Kyle Rittenhouse‘s acquittal for the fatal shootings of racial justice protesters last year has spurred powerful – and divergent – reactions from activists and lawmakers across the United States, highlighting the political symbolism of the trial and deep-seated divisions in the country.
Civil rights groups and Democratic activists decried the verdict on Friday as an example of white privilege and a miscarriage of justice, while Rittenhouse’s supporters, including associates of former President Donald Trump, celebrated it as a victory.
Rittenhouse fatally shot two protesters and injured a third during chaotic demonstrations against police brutality in Kenosha, Wisconsin, after a white officer shot a Black man, Jacob Blake, in the back, paralysing him.
But in a trial that captured the nation’s attention since early November, Rittenhouse and his lawyers argued that he acted in self-defence and only used his AR-style rifle to protect himself from demonstrators who were attacking him. Prosecutors had accused the teenager of provoking the deadly violence on August 25, 2020.
“You know damn well that if Kyle Rittenhouse were Black he would have been found guilty in a heartbeat – or shot dead by cops on the scene,” former Democratic presidential candidate Julian Castro wrote on Twitter.
This trial lays bare everything we've been talking about for years. Rittenhouse embodies the very danger posed by a toxic mix of a white supremacist culture that values property over human life, and wide proliferation of high-powered guns with fewer limits than a drivers license.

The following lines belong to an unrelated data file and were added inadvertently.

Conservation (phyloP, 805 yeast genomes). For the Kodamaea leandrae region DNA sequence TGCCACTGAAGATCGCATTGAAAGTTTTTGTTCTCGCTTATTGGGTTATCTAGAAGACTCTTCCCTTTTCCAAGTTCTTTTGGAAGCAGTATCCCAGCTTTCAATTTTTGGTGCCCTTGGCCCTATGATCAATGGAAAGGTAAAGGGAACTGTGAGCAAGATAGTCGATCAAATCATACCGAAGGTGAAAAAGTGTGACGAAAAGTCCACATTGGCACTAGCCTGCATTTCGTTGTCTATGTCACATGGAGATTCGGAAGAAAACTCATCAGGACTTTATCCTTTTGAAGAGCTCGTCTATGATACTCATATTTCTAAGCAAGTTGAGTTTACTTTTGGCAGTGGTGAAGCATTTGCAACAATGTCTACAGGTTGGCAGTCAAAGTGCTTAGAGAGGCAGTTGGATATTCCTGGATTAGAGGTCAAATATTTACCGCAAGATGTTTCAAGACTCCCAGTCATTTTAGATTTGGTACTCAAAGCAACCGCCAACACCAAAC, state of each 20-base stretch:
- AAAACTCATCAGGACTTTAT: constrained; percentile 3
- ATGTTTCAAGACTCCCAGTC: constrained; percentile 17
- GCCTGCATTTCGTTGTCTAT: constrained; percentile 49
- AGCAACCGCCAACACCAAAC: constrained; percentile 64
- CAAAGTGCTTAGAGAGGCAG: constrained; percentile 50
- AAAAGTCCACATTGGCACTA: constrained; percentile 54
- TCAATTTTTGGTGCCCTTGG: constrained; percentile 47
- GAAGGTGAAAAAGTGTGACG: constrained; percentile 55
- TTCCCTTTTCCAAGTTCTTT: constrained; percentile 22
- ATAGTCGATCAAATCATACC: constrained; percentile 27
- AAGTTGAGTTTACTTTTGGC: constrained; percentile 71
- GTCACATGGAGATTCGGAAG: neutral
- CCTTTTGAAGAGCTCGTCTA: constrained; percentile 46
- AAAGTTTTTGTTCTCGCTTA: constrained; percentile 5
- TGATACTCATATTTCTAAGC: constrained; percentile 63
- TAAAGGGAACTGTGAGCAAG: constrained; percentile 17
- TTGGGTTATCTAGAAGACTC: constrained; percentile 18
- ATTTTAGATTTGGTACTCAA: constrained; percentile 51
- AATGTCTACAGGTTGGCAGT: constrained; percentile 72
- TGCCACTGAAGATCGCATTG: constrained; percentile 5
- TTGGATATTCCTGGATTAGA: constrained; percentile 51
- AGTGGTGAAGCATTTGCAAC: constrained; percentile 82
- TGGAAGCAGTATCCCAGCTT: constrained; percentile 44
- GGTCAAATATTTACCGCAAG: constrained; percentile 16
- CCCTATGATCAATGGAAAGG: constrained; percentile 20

— March For Our Lives (@AMarch4OurLives) November 19, 2021
“If you need a stunning example of white privilege, please see Kyle Rittenhouse’s verdict,” wrote Andy Levin, a Democratic congressman.
President Joe Biden, who said earlier on Friday that he did not watch the trial, suggested that he accepted the verdict.
“While the verdict in Kenosha will leave many Americans feeling angry and concerned, myself included, we must acknowledge that the jury has spoken,” Biden said in a statement.
The family of Anthony Huber, one of the protesters fatally shot by Rittenhouse, said they were heartbroken by the jury’s decision.
“It sends the unacceptable message that armed civilians can show up in any town, incite violence, and then use the danger they have created to justify shooting people in the street,” the family said in a statement, as reported by several US media outlets.
“We hope that decent people will join us in forcefully rejecting that message and demanding more of our laws, our officials, and our justice system.”
This justice system has once again showcased that there is a system within the system that consistently slaps “other”communities on the wrist and sentences black communities to profiling and despair. Today that system has failed us, right on schedule.#RittenhouseVerdict
— Derrick Johnson (@DerrickNAACP) November 19, 2021
Kimberley Motley and Milo Schwab, attorneys for Gaige Grosskreutz, who was wounded in the shooting, and the estate of Joseph Rosenbaum, who was fatally shot by Rittenhouse, vowed to continue the push for accountability.
“That night in Kenosha, Gaige Grosskreutz, Anthony Huber, and many others acted heroically,” the lawyers said in a statement.